ELECTORAL COLLEGE MAY ELECT ANOTHER PRESIDENT?
Question raised in latest State of the State Podcast
While the polls show former Vice President Joe Biden ahead in in the race for president, the margin may not be enough to win the White House, a Michigan State University economist cautioned in the latest State of the State Podcast.
While the nation goes to the polls to elect a president on Nov. 3, the Electoral College determines the country’s next leader, said Economics Professor Charles Ballard said in the monthly Institute for Public Policy and Social Research broadcast.
September’s Podcast covered fresh pandemic observations on the nature of work and guest appearances from Michigan Political Leadership Program Co-Directors Susy Avery and Steve Tobocman.
The U.S. Constitution provides for each presidential candidate to be awarded Electoral College votes based upon the popular balloting in each state. Electoral College votes are based on each state’s congressional representation.
The podcast is a monthly production of MSU Institute for Public Policy, a center for public policy, political leadership and survey research and WKAR Radio. It broadcasts over WKAR this Sunday and popular podcast channels SoundCloud and Apple ITunes.
Michigan, for example, has 16 Electoral College votes. Michigan, like most states, requires its Electoral College members to cast votes for the winner of the state’s popular vote.
Historically, the popular vote has carried the Electoral College. However, in a few cases, President Donald Trump’s election in 2016 included, a candidate has won the Electoral College but not the popular vote
“This is the only election in the world where the person who gets the most votes is not guaranteed to be the winner,” Ballard said.
A small number of key states – Florida, North Carolina, Pennsylvania, Michigan, Wisconsin and Arizona -- may determine the nation’s next president, Ballard forecast.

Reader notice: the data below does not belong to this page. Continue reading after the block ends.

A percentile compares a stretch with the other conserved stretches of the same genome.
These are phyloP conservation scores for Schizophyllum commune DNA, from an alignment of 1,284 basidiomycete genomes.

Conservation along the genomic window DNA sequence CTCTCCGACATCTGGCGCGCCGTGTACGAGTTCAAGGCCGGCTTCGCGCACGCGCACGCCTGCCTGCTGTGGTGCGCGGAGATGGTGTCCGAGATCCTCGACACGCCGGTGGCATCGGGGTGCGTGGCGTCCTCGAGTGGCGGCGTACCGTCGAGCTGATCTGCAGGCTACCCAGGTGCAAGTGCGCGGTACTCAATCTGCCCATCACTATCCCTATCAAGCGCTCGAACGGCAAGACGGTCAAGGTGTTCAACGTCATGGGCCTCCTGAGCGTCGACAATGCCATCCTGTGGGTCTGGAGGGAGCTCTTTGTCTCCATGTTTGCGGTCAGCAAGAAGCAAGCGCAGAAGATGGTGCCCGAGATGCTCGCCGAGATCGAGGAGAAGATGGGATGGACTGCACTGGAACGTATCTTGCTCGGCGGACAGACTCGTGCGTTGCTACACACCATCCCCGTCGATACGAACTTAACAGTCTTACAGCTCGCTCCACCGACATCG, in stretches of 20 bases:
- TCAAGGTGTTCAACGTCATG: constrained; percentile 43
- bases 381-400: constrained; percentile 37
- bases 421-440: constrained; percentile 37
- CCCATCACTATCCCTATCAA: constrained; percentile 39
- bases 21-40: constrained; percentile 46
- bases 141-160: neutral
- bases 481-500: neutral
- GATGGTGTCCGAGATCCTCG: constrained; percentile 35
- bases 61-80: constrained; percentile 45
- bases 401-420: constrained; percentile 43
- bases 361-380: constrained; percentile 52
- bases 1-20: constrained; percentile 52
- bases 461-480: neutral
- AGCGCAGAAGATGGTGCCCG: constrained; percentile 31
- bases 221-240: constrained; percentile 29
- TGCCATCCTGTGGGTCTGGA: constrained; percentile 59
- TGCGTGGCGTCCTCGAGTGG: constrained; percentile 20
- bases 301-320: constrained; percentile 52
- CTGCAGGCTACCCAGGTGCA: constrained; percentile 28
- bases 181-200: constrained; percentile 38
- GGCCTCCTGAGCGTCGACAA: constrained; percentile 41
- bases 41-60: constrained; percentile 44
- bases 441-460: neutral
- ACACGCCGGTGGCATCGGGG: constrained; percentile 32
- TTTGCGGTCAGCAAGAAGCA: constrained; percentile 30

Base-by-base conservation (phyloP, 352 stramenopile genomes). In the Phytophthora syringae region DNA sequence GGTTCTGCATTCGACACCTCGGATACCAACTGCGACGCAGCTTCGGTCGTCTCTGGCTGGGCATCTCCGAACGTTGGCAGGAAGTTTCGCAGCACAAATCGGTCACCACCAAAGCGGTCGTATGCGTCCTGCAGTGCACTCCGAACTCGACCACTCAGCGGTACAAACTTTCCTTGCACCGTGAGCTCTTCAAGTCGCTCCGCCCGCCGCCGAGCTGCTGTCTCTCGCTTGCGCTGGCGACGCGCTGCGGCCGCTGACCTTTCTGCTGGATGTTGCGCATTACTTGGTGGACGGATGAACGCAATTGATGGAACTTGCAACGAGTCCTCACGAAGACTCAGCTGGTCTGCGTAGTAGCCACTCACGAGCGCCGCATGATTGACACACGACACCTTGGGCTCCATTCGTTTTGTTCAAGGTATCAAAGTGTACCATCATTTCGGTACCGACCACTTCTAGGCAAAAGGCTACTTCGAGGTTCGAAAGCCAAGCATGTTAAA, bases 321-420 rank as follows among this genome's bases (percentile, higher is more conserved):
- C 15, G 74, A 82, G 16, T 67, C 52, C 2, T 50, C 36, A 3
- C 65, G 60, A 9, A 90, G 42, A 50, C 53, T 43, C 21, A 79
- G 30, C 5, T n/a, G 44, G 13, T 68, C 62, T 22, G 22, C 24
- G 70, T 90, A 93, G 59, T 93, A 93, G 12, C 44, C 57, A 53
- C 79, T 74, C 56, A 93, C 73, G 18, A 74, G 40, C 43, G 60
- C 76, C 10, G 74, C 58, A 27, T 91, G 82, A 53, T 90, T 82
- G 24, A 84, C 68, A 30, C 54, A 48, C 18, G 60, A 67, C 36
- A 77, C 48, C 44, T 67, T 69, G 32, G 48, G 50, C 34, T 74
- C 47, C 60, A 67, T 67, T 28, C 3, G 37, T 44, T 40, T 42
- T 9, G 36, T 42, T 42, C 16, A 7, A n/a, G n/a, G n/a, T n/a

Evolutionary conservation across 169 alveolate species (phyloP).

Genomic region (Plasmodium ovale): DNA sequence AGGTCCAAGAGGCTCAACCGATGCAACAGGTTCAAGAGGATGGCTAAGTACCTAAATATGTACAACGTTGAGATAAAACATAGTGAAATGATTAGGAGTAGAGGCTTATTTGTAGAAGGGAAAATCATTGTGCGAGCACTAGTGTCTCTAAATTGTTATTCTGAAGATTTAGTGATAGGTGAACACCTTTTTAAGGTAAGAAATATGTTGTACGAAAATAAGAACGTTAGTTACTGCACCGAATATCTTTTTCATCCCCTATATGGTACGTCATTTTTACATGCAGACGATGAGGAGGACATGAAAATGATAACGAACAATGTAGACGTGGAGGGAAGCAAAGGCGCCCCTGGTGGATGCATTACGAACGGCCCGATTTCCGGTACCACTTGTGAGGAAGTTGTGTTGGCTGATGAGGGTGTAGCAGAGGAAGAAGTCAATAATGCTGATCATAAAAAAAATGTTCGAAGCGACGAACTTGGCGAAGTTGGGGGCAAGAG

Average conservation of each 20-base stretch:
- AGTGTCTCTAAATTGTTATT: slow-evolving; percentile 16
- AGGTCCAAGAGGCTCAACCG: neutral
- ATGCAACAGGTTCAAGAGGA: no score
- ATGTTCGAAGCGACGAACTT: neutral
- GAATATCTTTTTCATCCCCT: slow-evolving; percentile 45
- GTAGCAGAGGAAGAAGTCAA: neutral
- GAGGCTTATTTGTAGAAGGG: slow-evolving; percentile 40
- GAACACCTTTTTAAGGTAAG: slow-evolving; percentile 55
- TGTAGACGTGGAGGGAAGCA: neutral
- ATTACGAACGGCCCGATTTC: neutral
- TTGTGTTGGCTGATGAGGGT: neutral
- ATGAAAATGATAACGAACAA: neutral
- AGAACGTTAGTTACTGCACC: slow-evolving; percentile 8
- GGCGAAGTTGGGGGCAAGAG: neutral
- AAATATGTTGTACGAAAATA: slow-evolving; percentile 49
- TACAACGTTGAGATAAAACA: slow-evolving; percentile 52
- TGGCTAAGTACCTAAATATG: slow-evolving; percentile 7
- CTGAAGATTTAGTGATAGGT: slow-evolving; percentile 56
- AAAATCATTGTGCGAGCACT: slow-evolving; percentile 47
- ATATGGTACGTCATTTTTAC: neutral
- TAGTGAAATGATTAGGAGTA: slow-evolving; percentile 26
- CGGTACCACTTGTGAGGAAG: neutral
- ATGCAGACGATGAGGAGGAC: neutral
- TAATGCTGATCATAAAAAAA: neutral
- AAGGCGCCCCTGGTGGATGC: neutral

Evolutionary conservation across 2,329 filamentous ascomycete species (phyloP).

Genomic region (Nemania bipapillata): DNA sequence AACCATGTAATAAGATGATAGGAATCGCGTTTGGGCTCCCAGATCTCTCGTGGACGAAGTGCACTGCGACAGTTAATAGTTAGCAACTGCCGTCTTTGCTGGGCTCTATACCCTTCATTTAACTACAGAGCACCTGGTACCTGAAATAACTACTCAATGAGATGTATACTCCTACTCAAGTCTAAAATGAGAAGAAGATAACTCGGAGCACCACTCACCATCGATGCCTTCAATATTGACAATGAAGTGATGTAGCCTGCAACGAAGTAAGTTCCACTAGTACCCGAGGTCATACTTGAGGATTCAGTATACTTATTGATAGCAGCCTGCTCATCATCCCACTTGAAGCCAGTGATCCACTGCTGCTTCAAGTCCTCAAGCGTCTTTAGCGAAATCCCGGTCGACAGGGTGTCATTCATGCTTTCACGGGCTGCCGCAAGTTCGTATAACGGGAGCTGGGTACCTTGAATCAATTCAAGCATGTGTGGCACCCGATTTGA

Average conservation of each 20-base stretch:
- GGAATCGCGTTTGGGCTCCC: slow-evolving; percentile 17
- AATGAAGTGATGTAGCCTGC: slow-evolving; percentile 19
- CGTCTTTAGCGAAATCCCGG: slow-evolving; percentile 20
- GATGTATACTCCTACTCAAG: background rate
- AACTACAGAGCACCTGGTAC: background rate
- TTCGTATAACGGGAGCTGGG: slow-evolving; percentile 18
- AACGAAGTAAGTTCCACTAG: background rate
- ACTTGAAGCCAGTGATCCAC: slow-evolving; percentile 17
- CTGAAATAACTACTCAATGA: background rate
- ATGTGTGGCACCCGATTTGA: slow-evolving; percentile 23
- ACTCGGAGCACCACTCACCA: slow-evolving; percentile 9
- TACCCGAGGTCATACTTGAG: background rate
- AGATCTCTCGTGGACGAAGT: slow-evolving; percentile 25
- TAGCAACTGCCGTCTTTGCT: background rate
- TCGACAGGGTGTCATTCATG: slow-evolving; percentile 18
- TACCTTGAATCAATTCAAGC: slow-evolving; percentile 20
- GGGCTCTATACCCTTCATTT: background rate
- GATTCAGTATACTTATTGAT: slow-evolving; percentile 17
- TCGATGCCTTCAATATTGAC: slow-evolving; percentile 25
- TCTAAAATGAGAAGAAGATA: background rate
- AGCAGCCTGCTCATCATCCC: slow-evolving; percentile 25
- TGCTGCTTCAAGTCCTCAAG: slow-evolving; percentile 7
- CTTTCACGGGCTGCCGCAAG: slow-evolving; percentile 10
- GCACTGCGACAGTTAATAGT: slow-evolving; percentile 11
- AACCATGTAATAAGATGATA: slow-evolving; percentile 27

“Most of the polls show Biden's somewhat ahead. But not necessarily far enough ahead to win the election,” he said.
The presidential campaigns, meanwhile, battle over the pandemic coronavirus and its effects on the economy through the spring and fall, Ballard noted. “The economy has gone from disastrous in April to I would still say quite troubled now.”
August’s U.S. unemployment rate was pegged at 8.7 percent. The nation may not return to more normal operation, Ballard said, until next year at least.
“We won't fully get back to normal until enough people have been vaccinated that people feel real, relatively safe about substantial gatherings in person. We can't get all the way back to normal until that happens.”
As for condition “new normal,” the nature of work will likely be disrupted too, Ballard observed, university instruction included. He now records lectures from an office-studio in his basement and offers “open” office hours – via Zoom -- to his students.
That’s a drastic change from the introductory microeconomics classes he typically teaches in a Wells Hall auditorium with capacity of some 600 students.
“I was glad yesterday when four students came to my Zoom office hours because I got to see them in person. And that's one thing that I missed this semester is not being able to ‘see’ my students.”
Michigan Political Leadership Program (MPLP) Fellows are tackling online networking and remote learning too, said Avery and Tobocman. MPLP is recruiting online as well, actively seeking 24 aspiring leaders ready to take advantage of the certificate program’s personal leadership, policy analysis and good government mission.Z
“MPLP is a pipeline for elected officials on both sides of the aisle,” Avery said during the podcast taping.
Avery and Tobocman are political leaders in their own right. Avery is a former Republican Party chair and executive in Gov. John Engler’s administration. Tobocman is a former Majority Floor Leader in the state House of Representatives and now leads economic development and immigrant initiatives from southeast Michigan.
The bipartisan program brings together 12 men and 12 women from every region of the state, helping them to build networks that have lasted far longer than MPLP’s 10 months of formal training, Tobocman said.
“They really get to know each other, get to know each other's families, know each other's jobs, aspirations, and become lifelong friends, and build friendships that can help them be effective at governing when they get to the Michigan Legislature or in their local community,” he said.
Even this year’s annual MPLP fundraising dinner, coming up on Thursday, Oct. 1, has moved online, they noted. Larry Sabato, director of the University of Virginia’s Center for Politics, headlines the event with WKAR’s “Off the Record” star Tim Skubick. Tickets are available.
The award-winning Sabato is a nationally known speaker, political analyst and forecaster, who founded “Sabato’s Crystal Ball,” a political newsletter and website.